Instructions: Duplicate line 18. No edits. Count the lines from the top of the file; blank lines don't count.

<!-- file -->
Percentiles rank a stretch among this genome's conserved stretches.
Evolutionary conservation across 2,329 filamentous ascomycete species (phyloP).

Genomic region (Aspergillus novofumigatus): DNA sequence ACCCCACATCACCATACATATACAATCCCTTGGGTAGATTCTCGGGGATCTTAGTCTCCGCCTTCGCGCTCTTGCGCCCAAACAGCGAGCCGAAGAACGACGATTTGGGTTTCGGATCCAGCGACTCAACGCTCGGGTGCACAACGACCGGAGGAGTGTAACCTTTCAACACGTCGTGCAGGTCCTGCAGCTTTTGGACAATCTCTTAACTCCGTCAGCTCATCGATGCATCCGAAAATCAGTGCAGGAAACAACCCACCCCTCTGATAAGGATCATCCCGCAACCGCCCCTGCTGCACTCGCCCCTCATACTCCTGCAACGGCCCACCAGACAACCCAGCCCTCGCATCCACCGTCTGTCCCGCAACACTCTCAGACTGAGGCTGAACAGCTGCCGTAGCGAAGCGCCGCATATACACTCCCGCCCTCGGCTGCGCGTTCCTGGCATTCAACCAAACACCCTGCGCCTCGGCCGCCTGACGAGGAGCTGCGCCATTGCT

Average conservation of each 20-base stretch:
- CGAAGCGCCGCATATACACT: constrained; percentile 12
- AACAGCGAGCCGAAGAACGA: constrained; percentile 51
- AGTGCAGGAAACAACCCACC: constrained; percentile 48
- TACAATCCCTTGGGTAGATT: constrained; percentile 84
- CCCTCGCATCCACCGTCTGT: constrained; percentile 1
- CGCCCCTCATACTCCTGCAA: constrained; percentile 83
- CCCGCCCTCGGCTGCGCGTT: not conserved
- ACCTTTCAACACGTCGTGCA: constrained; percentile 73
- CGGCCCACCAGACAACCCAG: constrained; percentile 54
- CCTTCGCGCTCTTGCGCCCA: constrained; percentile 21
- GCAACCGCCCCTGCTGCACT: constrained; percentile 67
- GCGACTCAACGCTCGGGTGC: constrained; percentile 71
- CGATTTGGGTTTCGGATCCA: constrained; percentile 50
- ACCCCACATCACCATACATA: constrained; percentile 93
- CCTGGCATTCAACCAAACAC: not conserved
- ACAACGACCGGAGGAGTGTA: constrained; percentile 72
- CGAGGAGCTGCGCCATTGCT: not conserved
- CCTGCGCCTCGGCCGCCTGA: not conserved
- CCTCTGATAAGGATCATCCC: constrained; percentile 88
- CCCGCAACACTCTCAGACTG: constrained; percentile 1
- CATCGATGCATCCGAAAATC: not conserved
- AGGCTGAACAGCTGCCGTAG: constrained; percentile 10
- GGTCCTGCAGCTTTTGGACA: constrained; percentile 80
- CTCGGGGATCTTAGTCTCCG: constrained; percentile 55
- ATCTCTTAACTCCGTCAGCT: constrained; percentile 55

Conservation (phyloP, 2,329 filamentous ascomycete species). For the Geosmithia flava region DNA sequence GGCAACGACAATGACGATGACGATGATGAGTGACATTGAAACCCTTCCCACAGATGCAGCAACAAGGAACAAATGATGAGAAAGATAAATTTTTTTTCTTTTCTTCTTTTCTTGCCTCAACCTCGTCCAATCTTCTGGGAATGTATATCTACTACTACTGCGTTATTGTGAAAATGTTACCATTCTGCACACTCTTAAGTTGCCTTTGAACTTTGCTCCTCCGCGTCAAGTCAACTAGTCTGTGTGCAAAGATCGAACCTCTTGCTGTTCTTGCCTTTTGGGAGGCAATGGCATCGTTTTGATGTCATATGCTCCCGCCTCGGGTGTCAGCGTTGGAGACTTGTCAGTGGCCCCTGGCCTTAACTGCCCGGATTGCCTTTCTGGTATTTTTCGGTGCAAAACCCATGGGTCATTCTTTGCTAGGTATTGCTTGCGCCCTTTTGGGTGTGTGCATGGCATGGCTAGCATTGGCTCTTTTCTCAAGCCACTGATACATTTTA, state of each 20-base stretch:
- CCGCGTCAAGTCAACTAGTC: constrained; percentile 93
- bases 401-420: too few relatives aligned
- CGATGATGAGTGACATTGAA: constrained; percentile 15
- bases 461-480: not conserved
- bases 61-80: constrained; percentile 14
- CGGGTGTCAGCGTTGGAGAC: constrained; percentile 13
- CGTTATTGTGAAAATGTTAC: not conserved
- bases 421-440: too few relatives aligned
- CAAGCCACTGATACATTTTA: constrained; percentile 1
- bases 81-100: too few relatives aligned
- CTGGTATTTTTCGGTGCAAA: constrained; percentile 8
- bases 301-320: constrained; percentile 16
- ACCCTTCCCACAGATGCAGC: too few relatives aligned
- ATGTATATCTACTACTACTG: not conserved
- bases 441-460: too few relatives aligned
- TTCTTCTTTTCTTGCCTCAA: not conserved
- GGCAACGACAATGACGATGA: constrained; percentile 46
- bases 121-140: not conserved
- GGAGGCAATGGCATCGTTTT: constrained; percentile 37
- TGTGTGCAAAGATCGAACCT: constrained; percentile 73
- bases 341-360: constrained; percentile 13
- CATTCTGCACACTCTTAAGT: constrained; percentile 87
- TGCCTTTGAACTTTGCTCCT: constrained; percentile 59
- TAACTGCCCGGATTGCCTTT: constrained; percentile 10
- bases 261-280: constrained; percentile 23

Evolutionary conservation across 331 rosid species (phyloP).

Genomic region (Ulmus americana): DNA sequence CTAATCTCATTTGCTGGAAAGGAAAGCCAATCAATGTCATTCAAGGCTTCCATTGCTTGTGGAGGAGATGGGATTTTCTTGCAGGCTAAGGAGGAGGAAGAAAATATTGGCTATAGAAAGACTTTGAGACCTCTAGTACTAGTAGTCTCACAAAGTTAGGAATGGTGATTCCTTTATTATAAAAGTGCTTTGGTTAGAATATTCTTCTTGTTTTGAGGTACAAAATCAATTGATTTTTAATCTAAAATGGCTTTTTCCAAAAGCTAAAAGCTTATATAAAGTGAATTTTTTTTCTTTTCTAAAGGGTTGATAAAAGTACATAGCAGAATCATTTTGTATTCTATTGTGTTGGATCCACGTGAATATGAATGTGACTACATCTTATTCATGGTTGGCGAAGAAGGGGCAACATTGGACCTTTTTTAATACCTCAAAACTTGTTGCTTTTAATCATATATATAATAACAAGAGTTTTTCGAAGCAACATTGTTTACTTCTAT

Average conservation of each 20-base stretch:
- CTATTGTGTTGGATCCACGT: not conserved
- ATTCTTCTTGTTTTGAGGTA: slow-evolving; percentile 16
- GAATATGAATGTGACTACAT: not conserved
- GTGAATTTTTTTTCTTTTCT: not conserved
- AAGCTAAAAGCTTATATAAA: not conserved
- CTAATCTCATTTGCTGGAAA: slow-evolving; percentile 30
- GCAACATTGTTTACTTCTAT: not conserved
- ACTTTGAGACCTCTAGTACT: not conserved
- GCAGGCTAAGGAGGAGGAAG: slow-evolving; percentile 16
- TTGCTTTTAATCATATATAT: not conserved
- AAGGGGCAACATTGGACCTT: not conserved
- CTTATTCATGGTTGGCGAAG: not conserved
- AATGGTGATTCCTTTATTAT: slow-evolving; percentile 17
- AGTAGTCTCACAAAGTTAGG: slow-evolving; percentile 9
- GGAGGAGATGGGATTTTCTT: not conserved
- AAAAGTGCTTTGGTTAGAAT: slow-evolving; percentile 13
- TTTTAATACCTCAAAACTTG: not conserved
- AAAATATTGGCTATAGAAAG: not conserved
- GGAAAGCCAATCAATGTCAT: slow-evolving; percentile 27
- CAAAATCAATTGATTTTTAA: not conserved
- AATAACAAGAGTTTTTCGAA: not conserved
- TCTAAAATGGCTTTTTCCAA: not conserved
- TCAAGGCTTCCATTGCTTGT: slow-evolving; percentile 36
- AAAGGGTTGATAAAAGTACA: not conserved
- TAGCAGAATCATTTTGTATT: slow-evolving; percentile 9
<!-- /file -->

- ACCCCACATCACCATACATA: constrained; percentile 93